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By Antonius_Block at 2006-05-07 15:03
Introduction
Here is a quick and easy way to secure your email via public-key encryption using Thunderbird and GPG in an OS-agnostic environment.

Requirements
  • Thunderbird >= 1.5
  • GPG
1. Download and Install the Enigmail Thunderbird Extension:2. Generate Key Pair in Thunderbird:
  • Goto the new OpenPGP menu and select Key Managment
  • In the new window, select Generate->New Key Pair
  • Select which account you would like to associate the Keys with.
  • Enter a password for the keys and select Generate Keys.
  • Your newly generated keys should now be in the key management list of managed keys.
3. Test the Encryption
  • Create a new Email to yourself
  • Enter some text in the subject and body
  • From the OpenGPG menu, select Sign Message and Encrypt Message
  • When you select the Send button, you will see your message converted to ASCII Armor, which is your message encrypted using your key information.
  • Select Get Mail to receive your new encrypted message. By default the encrypted message will be decrypted automatically. You can change this from the OpenPGP menu.
4. Distribute your public key. It will be used by others to encrypt email sent to you.

by J_K9 on Wed, 2006-06-21 14:51
There are quite a few mentions of "OpenPGP" in this article, which I think should read "OpenGPG" instead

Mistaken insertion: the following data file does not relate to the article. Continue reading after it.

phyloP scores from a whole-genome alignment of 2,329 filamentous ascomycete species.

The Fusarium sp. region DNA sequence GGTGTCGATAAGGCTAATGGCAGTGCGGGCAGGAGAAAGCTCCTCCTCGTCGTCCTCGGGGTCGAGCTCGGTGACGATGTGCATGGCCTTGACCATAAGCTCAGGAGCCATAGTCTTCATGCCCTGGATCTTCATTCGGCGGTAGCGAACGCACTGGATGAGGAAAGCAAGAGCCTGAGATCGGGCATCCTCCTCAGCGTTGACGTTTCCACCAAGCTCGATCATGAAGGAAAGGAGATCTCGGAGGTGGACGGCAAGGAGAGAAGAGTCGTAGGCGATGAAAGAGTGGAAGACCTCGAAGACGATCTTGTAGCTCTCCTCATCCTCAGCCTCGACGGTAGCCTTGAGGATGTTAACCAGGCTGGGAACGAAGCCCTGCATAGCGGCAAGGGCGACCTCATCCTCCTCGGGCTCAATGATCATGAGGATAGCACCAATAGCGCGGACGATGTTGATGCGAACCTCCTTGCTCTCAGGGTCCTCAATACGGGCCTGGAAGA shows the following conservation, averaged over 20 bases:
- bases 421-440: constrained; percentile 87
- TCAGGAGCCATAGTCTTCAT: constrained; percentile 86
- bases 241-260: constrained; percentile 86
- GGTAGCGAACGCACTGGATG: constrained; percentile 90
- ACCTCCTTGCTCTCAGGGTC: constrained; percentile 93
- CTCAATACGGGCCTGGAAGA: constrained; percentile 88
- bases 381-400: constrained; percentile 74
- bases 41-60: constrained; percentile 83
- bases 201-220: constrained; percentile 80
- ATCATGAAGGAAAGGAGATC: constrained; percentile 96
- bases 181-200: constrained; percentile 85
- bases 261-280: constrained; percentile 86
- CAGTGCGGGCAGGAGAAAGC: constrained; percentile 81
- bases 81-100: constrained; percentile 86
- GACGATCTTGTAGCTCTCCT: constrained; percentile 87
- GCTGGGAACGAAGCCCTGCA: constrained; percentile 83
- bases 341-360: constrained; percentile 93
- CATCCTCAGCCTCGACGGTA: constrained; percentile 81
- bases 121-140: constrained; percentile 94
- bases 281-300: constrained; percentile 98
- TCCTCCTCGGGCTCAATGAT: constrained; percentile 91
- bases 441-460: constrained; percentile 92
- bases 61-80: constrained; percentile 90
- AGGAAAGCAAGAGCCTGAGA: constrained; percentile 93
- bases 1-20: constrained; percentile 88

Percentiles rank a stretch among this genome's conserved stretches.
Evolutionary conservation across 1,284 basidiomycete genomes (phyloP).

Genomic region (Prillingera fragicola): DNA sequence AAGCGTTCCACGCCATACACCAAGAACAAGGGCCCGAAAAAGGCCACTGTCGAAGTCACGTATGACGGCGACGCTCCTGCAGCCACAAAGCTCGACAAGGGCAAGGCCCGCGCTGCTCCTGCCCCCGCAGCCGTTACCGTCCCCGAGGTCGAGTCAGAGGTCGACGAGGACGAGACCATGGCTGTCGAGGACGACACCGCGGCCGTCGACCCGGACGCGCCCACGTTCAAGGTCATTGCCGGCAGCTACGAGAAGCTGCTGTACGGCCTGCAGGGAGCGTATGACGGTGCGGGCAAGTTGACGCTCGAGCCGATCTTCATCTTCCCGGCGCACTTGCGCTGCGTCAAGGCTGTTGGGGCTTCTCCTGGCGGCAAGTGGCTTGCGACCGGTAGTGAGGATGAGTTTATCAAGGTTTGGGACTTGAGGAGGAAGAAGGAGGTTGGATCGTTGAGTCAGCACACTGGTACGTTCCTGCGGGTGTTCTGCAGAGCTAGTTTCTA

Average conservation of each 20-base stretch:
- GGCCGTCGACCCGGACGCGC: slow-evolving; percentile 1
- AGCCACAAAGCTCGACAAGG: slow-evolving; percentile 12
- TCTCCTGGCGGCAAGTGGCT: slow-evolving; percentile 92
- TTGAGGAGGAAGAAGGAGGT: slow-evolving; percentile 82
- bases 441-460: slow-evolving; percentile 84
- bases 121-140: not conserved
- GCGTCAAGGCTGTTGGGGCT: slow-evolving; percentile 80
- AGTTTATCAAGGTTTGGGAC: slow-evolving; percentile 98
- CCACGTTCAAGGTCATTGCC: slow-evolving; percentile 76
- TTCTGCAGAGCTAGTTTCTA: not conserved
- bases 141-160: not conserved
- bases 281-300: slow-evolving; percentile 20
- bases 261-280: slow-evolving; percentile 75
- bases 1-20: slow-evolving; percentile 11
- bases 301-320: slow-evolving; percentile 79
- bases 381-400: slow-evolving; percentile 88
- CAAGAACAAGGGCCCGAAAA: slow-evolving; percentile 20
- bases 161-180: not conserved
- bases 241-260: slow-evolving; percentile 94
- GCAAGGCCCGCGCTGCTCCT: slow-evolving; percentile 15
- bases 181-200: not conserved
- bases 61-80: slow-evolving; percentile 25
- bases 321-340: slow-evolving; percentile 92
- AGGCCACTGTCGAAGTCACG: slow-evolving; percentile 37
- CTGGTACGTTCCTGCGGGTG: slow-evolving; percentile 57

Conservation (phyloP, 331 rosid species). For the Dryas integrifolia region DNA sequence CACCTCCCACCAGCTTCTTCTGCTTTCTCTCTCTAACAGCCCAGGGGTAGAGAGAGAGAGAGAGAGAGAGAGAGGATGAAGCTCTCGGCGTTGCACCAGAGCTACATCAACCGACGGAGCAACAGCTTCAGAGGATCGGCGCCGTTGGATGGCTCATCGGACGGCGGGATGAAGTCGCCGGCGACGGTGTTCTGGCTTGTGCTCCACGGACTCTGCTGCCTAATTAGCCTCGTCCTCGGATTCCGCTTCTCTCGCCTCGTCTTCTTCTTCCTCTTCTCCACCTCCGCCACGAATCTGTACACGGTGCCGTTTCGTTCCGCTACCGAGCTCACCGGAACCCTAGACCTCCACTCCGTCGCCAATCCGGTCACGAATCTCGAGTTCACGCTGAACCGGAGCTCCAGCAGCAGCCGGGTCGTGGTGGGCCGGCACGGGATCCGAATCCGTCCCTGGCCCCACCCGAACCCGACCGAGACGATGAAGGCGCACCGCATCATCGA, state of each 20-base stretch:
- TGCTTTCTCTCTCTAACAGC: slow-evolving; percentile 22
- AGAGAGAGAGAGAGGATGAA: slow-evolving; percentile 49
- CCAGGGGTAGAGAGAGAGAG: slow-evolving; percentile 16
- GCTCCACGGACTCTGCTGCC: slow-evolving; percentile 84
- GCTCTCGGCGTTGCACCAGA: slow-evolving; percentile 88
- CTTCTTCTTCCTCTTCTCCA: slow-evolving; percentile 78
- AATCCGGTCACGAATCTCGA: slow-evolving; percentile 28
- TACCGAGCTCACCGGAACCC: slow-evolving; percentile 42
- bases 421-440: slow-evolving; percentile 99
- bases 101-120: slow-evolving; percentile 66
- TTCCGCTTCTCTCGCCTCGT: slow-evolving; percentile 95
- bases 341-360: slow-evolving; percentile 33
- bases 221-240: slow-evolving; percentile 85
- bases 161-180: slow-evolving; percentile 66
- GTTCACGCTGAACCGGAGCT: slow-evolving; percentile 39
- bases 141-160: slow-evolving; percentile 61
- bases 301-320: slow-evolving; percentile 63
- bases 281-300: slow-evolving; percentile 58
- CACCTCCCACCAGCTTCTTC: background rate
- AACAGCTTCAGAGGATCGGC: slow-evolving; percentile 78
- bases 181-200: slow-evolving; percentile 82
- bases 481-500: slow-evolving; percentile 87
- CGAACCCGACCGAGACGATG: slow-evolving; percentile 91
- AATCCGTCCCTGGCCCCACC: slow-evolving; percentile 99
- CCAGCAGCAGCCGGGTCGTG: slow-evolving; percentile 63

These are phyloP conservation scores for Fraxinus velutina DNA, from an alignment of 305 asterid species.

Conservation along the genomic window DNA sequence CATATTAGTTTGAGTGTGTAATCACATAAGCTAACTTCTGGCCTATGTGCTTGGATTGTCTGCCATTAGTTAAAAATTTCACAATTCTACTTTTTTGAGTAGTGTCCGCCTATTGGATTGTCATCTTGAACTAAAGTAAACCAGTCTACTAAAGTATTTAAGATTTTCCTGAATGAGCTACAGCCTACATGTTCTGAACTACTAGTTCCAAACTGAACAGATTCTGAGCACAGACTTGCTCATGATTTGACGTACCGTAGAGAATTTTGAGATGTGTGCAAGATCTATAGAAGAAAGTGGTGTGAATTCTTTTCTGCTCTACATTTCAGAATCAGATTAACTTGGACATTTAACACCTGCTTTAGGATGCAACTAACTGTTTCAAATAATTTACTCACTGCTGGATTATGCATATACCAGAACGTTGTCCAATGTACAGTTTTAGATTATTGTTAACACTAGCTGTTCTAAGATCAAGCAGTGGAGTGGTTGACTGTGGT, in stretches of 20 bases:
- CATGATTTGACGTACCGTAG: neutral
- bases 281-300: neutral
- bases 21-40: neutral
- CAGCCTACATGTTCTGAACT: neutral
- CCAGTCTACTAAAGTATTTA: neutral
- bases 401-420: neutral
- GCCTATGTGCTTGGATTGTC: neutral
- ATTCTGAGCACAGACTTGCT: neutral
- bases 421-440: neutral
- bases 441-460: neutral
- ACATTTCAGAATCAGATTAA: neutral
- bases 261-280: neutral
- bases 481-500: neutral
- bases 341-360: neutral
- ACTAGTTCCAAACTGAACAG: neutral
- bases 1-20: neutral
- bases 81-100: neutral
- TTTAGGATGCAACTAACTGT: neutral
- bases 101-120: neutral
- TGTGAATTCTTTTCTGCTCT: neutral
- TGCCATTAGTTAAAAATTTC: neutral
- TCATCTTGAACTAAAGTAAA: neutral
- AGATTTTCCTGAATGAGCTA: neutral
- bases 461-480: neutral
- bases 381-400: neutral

Cheers,

-jk

by Bharatsoni on Tue, 2007-02-20 06:03
Although this is a good article, I need to know what will be the next step to decrypt the message that is being send.
Say I follow the procedure as told with thundrbird. I send a mail (encrypted & signed) to a person who is using outlook on xp machine. How that mail will be decrypted. I have also send my public key to him. What that person need to use with outlook to decrypt the message.

Thanks in anticipation.

by x81kilo on Fri, 2010-09-17 16:41
was Bharatsoni's question ever answered on how to read on the receiving end an encrypted msg?

by chursch on Wed, 2013-02-13 16:47
I'd certainly like to know as I have a use for secure email. I've heard of hushmail, but this route might be better. What would the person who receives my encrypted email have to do to decrypt and read my email?

by Habitual on Wed, 2013-02-20 17:36
Quote:
Originally Posted by chursch View Post
I'd certainly like to know as I have a use for secure email. I've heard of hushmail, but this route might be better. What would the person who receives my encrypted email have to do to decrypt and read my email?
they'd use the key you used to encrypt, except they'd decrypt.

Public key for encryption.
Private key for decryption.

I've used Tbird+hushmail+enigmail in the past and it's not that difficult.

You can download EnigMail for many versions of Thunderbird here...

by chursch on Fri, 2013-02-22 17:49
Thanks for the pointer. I took a brief look for it, and now have the pointer to this should I wish to pursue it. It looks promising. I wonder how easy it would be to educate my stockbroker (or whoever) on setting this up, who says he's a total zero on tech stuff - probably depends on his company's policy on trying to do something like this with their email systems. But I'd certainly prefer to send him confidential emails this way rather than using dumb paper-wasting faxes.

by Habitual on Tue, 2013-02-26 20:59
Enigmail Quickstart Guide
Getting started with encrypted e-mail using Thunderbird and Enigmail
https://www.youtube.com/results?q=th...d+and+enigmail


  



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